When trying to identify the first step of UI UX design process, many people mistakenly believe that it starts with wireframing, prototyping or visual design. This couldn’t be further from the truth. In fact, the first step of UI UX design process involves interviews and research with end users. How so? By understanding the users and their needs, it is possible to come up with features and functions that will result in high customer satisfaction and make your product more competitive in the market.
The first step in the UI UX design process is understanding your end users, or in other words, conducting the right kind of research and interviews to discover their needs, goals, and expectations. The goal of this step is to get a holistic picture of the users, their goals, and the context in which the product will be used. This helps UX designers understand their audience, which is a vital first step in building the best possible experience for their users, which is the goal of UI UX design. For example, if you’re designing a mobile app for people who have diabetes, it’s important to understand their goals and needs related to managing their diabetes.
The term UI UX is still an ambiguous one for many people. Some hear it and don’t really know what it means, while others think they do but get a little lost in its overall definition. So, what exactly is UI UX design process and what does it mean to web developers and website owners? Fortunately, there’s no need to wonder when UI UX design has taken on its own place in pop culture with books and courses devoted to explaining why it’s necessary. For example, even if you aren’t a developer yourself (yet), you may have heard that so-called native apps are taking over. These are specialized software programs designed for mobile devices such as iPhones or Android smartphones.
Many designs are better understood through demonstration than they are through pictures. The process of creating a prototype will make your design intent more concrete, and you can use it to sell your ideas to clients, developers and other stakeholders. There’s no one right way to build a prototype; prototyping tools like Axure RP Pro include pre-built interface components, which allow you to quickly throw together functional prototypes that can be easily revised as needed. Whichever tool you choose, prototyping will help keep your UI UX design process moving forward.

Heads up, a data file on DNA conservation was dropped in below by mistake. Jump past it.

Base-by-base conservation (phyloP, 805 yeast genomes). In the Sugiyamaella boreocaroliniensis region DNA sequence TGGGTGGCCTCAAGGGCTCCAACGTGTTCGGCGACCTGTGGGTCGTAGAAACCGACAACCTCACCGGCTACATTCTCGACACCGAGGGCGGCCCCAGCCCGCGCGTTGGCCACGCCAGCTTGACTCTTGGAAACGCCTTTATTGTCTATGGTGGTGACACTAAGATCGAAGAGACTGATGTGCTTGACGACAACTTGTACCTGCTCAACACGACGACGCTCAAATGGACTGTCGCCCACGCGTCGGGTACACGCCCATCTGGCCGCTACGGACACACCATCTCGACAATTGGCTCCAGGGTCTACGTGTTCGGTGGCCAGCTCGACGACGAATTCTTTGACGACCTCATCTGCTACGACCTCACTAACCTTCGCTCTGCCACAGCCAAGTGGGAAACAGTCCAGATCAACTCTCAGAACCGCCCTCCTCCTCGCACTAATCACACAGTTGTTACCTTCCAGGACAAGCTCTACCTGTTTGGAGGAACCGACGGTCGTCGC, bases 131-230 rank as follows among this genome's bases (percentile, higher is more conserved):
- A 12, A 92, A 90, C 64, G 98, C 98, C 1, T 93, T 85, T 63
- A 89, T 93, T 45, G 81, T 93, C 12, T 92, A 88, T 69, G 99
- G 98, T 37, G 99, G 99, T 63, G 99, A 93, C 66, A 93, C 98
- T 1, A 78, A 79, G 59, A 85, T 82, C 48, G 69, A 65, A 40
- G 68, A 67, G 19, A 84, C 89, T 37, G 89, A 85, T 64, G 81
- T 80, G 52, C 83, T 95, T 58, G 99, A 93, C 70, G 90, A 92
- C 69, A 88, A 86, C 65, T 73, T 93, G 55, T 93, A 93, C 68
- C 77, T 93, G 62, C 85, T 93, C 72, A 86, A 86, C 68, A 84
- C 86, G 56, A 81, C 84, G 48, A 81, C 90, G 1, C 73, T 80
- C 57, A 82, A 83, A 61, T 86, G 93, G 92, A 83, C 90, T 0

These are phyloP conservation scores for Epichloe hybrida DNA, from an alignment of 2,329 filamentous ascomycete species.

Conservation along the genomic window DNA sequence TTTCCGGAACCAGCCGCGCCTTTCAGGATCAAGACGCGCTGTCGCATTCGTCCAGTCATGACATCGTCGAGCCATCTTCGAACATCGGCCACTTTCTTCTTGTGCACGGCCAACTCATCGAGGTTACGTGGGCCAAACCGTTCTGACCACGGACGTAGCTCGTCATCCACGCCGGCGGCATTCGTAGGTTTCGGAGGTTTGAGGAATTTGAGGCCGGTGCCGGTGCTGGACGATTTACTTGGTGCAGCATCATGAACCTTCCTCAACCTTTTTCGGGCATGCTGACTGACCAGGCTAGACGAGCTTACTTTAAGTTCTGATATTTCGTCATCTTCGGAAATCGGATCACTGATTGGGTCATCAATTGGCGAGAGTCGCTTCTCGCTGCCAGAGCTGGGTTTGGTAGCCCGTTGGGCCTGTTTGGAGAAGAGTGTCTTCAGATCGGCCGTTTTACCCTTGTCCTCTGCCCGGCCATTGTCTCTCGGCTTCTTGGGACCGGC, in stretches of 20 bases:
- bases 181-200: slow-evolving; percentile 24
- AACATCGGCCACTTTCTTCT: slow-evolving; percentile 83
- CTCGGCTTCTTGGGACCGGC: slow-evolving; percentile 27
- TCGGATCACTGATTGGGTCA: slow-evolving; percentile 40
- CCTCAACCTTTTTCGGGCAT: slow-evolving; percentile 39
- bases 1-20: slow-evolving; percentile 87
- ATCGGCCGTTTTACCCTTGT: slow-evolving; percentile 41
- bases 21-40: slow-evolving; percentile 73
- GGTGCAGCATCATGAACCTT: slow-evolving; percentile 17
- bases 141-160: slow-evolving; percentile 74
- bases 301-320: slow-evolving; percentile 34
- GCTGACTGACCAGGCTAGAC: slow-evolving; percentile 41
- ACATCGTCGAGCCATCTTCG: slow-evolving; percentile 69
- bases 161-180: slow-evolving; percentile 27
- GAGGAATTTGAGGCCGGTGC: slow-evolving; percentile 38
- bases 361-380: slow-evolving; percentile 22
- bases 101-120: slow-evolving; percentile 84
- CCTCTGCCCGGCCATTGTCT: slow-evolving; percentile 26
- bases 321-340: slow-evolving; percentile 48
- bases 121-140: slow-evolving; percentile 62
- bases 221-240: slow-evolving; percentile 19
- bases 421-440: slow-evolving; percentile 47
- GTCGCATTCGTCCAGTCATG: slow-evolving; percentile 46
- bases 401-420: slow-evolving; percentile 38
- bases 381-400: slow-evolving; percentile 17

Because great UI and UX are a collaborative effort, it’s important to collaborate early and often with your users. For many design projects, you can easily set up quick user tests. They’re free, fast and make a big difference in defining success metrics. User testing is how you figure out what works (and what doesn’t) for specific users. The idea here is simple: get feedback from real people who will use your product or service so that you can improve it before launch. You needn’t have an app or site up to start getting feedback—you can even practice with friends, family or colleagues.
Before diving into designing wireframes, prototypes, and mockups, UI/UX designers often start with stakeholder interviews. They work with clients to understand their expectations and goals for the project. These conversations also serve as a benchmark for evaluating (and validating) design decisions later on in development. It’s important to keep an open mind during these early interviews—there might be more than one way to reach your goals! As a designer, you should help your client understand that there are no wrong answers at this stage. You’re just brainstorming ideas together; it’s not about which idea is better. Your job is to get all ideas out on the table so you can move forward quickly and confidently.
The first step in any user interface or user experience design project is to create a wireframe. Wireframes are basically outlines for your site, apps, and even desktop software. They serve as blueprints or roadmaps for whatever it is you’re creating so you can see exactly what will go where when it comes time to build your product. They also help you visualize and better understand how a user will move through your site or app – especially if you’re not yet sure what form it will take. User research methods like card sorting are also based around wireframes, meaning that they serve as a crucial piece of an effective design process from start to finish.
It’s important to note that no prototyping tool is better than another. Each tool has different features and some fit certain situations better than others. What you should do is decide what you want out of your design tool and then look for something that meets those needs. This list should help get you started in your search for a prototyping software.
UI design is all about empathy. Think about your user or customer experience, or CX, and what their experience will be like before even writing a line of code. UI UX design is a great way to begin any project and requires you to think methodically about what works for your users.
When creating products that serve many people with different needs and goals, it’s necessary to spend time getting to know them first—and only then can you begin designing something that truly helps everyone involved. What’s more, if you make sure your designs are flexible and future-proofed enough, you won’t need to start over every few years just because technology changes quickly. So how do you start out on a UI UX journey?